Bourne reboot undone by its own legacy

Already obsolete, last decade’s financially successful Bourne trilogy–The Bourne  Identity (2002), The Bourne Supremacy, (2004), The Bourne Ultimatum, (2007)–needed re-booting to suit the new administration’s political pragmatism (the persistence of foreign policies and espionage strategies once deemed unpopular). But the series’ awful rote cynicism (characterizing ruthless, degenerate American identity) was powered by Bush-hatred more than the Robert Ludlum source novels. The films were part of the post-2000 election political contempt and national self-loathing that now proves too strong to die. It infects self-congratulatory Hollywood to this day–and so deeply that it even ruins Tony Gilroy’s amped-up attempt to turn the Bourne series’ anomie into a love story.

This time Matt Damon’s paradigmatic Bourne is replaced by another rogue agent Aaron Cross/ Kenneth Kitsom (Jeremy Renner) put on the kill list by noxious CIA chief Byer (Edward Norton), along with several other players–all Bourniacs who embarrass the Agency’s mission.

Sinister Byer explains “We’re Sin-Eaters. We are morally indefensible and absolutely necessary.” His bromide’s directed at personnel who missed A Few Good Men and can’t handle the truth such as government scientist Marta Shearling (Rachel Weisz) who previously drugged agents as part of a diabolical plan to dope-up super spies .When Cross/Kitsom contacts Marta about his addiction, she’s survived an in-house massacre (having also been put on the kill list) and the two renegades–rebelling against the system–fall in love. It’s mutual anti-Americanism.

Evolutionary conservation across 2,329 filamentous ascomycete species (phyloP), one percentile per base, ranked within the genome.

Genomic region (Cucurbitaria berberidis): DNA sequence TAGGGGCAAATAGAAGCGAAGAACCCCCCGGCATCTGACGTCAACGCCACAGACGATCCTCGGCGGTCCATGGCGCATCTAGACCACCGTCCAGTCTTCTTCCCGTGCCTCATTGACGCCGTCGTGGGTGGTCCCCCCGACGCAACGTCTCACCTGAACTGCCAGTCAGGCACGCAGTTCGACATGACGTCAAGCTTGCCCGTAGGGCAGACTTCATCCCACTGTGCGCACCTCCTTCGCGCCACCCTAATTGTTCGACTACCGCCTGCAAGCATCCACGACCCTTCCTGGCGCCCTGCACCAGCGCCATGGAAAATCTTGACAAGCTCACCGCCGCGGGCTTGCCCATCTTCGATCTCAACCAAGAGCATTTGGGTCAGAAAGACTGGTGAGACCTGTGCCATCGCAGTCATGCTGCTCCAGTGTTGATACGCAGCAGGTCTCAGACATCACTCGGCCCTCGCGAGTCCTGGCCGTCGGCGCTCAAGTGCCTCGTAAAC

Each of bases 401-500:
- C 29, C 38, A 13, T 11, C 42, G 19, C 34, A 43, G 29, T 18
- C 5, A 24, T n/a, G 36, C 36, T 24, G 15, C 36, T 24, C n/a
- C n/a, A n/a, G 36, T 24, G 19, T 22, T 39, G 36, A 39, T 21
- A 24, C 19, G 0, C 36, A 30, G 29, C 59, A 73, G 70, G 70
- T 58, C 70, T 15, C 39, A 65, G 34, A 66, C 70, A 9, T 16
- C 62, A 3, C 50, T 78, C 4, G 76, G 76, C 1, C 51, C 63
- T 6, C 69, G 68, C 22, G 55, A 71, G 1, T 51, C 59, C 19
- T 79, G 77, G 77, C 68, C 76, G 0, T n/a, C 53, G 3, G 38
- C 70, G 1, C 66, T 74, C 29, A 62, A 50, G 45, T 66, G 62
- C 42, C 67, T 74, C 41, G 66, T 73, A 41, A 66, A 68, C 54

This kind of neo-noir, replete with political skepticism and action-movie blatancy, isn’t simply sentimental. It mixes romance, violence and cynicism. Its hypocritical message: “Don’t trust the government” even if you’re both killers in love. He’s a vet of Operation Iraqi Freedom (still wearing his damaged youth face from The Hurt Locker plus the pugilist fatigue of Daniel Craig‘s Bond); she’s interested in “Behavioral designs, programmable behavior,” though she never resolves her part in the death of a hunky agent. Gilroy is interested in genre mechanisms (including a Sunset Boulevard floating narrator’s body reference) not human interrelations. He shows career-best  kinetic skill (more than past Bourne directors); still, the franchise feels empty.

During the big laboratory massacre scene, we don’t know the characters being slain, it’s just a bloodbath. The climactic motorcycle chase features James Newton Howard’s Morriconesque music score but the action is just a meaningless workout with more anonymous killings. The Bourne films pretend political sensitivity but Gilroy doesn’t seem to care about the humanity of the characters he kills off. Strange that Hollywood is attracted to Borne ciphers who kill without feeling; the condemnation of political butchers bounces back on Hollywood.

 

Follow Armond White on Twitter @ 3xchair